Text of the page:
NIFA asks state to audit Nassau County

Timothy Meyer And John Santa

The Nassau Interim Finance Authority requested last week that state Comptroller Thomas DiNapoli’s office conduct an audit of Nassau County’s procedures in awarding professional contracts and paying for services rendered by non-profit organizations.

At a public meeting last Thursday in Mineola, NIFA Chairman Ronald Stack and several other board members said the authority had found “certain irregularities” in late payments the county made to local charitable organizations.

NIFA officials said the authority also has yet to receive contracts for outside law firms that have done millions of dollars in work for the county.

After assuming control of the county’s finances last January, NIFA was required to review any contract for $50,000 or more.

Stack said that as a result of the irregularities NIFA had asked DiNapoli’s office to conduct an audit.

NIFA board member George Marlin said during the meeting that he was concerned with the county’s “lack of transparency.”

Last week, the county approved a budget transfer of $6.8 million to the county attorney’s office to pay outside contractors. The payment was more than $2 million over what the county had originally budgeted.

Brian Nevin, a senior policy advisor to Nassau County Executive Edward Mangano, said the county has its own oversight practices in place. But he said the county executive welcomed any help in reviewing county contracts.

“There’s no government that has more oversight than Nassau County, where all contracts are approved by a 19-member legislative body, the (county) Comptroller, Independent Office of Budget and Review,and NIFA prior to execution by the County Executive,” Nevin said. “Additional oversight is always welcome.”

Earlier in the year, local not-for-profit agencies such as the Family and Children’s Association, whose locations include Mineola, and the Manhasset Great Neck Economic Opportunities Council were nearly forced to shut down when contracts they had with the county were delayed by upwards of six months. Many Agencies were not reimbursed by the comptroller’s office for up to six months after spending money that was contractually obligated to them.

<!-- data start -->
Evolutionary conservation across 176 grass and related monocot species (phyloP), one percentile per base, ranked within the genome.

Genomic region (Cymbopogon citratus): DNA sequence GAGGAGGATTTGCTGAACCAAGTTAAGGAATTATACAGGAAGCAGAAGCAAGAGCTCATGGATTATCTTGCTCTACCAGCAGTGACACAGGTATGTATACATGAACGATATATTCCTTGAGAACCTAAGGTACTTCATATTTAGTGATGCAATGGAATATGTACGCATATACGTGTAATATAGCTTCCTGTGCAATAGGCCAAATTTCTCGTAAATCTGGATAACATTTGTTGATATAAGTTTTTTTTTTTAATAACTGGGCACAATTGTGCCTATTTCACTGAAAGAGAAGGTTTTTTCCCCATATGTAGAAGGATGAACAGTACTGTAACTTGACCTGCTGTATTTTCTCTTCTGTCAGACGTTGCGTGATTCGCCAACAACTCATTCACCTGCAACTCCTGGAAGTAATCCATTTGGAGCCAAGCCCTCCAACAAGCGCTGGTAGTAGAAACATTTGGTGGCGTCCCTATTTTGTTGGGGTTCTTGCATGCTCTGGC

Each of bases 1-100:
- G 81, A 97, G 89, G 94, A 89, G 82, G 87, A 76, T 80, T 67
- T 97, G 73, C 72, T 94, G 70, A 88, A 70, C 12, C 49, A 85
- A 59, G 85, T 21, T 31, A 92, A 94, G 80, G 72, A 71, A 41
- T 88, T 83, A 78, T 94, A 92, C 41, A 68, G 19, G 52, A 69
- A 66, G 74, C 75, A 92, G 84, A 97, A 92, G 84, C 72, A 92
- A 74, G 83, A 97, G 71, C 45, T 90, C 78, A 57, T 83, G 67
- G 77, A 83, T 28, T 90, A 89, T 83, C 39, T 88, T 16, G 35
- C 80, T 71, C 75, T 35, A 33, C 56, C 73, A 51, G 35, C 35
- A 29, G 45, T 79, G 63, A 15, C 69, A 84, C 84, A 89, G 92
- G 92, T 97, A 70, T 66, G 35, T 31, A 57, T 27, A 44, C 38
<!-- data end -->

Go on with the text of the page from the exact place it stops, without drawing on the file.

Both Nassau County’s executive office and the county comptroller’s office blamed one another and NIFA for the delays.

The agencies, which provide social services such as Head Start programs and after-school programs for low-income families, expressed concern then on how difficult it was to run their programs without getting clarification on why their claims were being delayed.

Nassau County Comptroller George Maragos said in August he would conduct an audit of the payments to the not-for-profits in “record” time.”

Jostyn Hernandez, director of communications for the comptroller’s office, said the audit began in August and should be released after the new year.

“The reason for it coming out in January is we really wanted to make sure everything was accurate before releasing the information,” Hernandez said. “You could say it is a similar audit that NIFA asked the state to do in reference to examining the county’s procedures with the non-for-profit contracts. We will of course share whatever information we find with the state should they request it.”

The county provides services such as foster care, juvenile delinquent programs, family services, care for senior citizens and other related programs.

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Timothy Meyer And John Santa

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